Moroni’s abridgment of Ether’s 24 plates Ether 15
Moroni Moroni 10


Summary of the Book of Mormon

1 Nephi and 2 Nephi (600-545 BC; 55 chapters). Lehi, a Jew living in Jerusalem, takes his family to Arabia shortly before the Babylonian Exile and from there sails to the Americas. He and his son Nephi have visions, prophesy of the coming of Christ, and seek to teach the rest of the family the ways of the Lord. Nephi’s brother Laman rejects his revelations, establishing the precedent for the wars that will ensue between the Nephites and Lamanites for the next thousand years. Over a 30-chapter stretch (1 Ne. 20–2 Ne. 27), Nephi quotes 18 chapters from Isaiah—nearly verbatim as they appear in the King James Version (KJV) of the Bible.

Jacob, Enos, Jarom, and Omni (544-130 BC; 10 chapters). Nephi passed the gold plates to his brother Jacob, and from there the plates are passed from father to son, with each man serving as a prophet for his generation and writing something on the plates—though what they write becomes shorter and shorter. Thus the book of Jacob has seven chapters, the books of Enos and Jarom one each, and the one chapter of the book of Omni actually covers five generations of prophets. The last of these, Amaleki, tells that Mosiah discovered a land called Zarahemla, was made king there, and was succeeded by Benjamin.

Words of Mormon (ca. AD 385; 1 chapter). This is a transitional book, the first book on the Plates of Mormon. In this short book, Mormon explains that he had abridged the records from Lehi to Benjamin but had also included a shorter, parallel account on other plates of Nephi that he had found, “for a wise purpose” that only the Lord knew. It is this shorter account that appears in the first six books of the Book of Mormon. The significance of this information will be made clear below.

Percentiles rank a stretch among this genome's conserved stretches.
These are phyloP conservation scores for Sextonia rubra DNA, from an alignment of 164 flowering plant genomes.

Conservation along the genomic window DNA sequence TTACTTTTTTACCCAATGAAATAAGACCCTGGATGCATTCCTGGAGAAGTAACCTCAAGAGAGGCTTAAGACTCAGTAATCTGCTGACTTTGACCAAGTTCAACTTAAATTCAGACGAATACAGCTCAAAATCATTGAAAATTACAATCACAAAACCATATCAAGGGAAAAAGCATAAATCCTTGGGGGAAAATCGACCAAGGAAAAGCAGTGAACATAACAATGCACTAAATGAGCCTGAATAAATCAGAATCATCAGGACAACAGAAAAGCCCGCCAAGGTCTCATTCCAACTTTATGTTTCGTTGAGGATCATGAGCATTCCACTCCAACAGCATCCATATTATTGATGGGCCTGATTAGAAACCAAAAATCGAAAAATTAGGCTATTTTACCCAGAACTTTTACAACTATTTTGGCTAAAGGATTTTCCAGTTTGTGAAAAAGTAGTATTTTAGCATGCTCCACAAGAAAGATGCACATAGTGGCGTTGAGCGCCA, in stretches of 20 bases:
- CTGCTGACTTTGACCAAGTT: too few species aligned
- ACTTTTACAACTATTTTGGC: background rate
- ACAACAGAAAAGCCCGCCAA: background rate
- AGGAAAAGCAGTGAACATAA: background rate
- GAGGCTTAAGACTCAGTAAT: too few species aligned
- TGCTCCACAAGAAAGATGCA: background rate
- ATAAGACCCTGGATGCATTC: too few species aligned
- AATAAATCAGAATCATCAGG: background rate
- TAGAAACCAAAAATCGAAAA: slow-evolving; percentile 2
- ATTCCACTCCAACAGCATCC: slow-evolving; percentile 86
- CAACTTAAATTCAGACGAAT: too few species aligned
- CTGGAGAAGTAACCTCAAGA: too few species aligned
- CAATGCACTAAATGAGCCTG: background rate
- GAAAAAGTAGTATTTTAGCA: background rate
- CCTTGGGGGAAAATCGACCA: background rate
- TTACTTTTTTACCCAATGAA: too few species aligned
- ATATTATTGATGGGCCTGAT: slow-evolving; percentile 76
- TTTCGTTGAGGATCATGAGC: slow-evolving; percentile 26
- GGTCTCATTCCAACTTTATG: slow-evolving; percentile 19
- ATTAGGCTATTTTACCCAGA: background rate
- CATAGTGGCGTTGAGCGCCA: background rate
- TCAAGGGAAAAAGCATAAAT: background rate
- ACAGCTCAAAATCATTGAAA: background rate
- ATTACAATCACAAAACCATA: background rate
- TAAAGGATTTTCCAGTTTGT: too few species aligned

Mosiah, Alma, and Helaman (200-1 BC; 108 chapters). These three books and the next two are all attributed to Mormon as his abridgment from the (large) Plates of Nephi. The three books give a detailed narrative concerning the history of the Lamanites and the Nephites beginning from the time of Benjamin, with an annual countdown to the birth of Christ. Various prophets during this period preach the Christian gospel, referring explicitly to the future coming of Jesus Christ (who is repeatedly named) and to his crucifixion and resurrection.

3 Nephi (AD 1-35; 30 chapters). In this book, Mormon tells about the birth of Christ (dated in AD 1) and his death and resurrection from the viewpoint of the Nephites. Following Jesus’ resurrection, he appears to the Nephites, preaches the Sermon on the Mount to them (nearly verbatim as it appears in Matthew 5-7 in the KJV), chooses twelve Nephite apostles, establishes the church there, and quotes Isaiah 52 and 54 as well as Malachi 3-4.

4 Nephi (AD 36-321; 1 chapter). Mormon tells about the rise and fall of the Christian church in the Americas. The Nephites and Lamanites all convert to faith in Christ and the people enjoy three centuries of peace and prosperity, which come to an end in an apostasy in the early fourth century (just as Mormons traditionally believe happened in the Old World church).

Book of Mormon (AD 322-421; 9 chapters). This short book has the same title as the whole work. Wars between the Lamanites and the Nephites end with the utter defeat of the Nephites at the hill Cumorah. Mormon hides plates on that hill but leaves other plates (those containing the material summarized so far) to his son Moroni, who writes (in the last two chapters) about the future discovery of the record.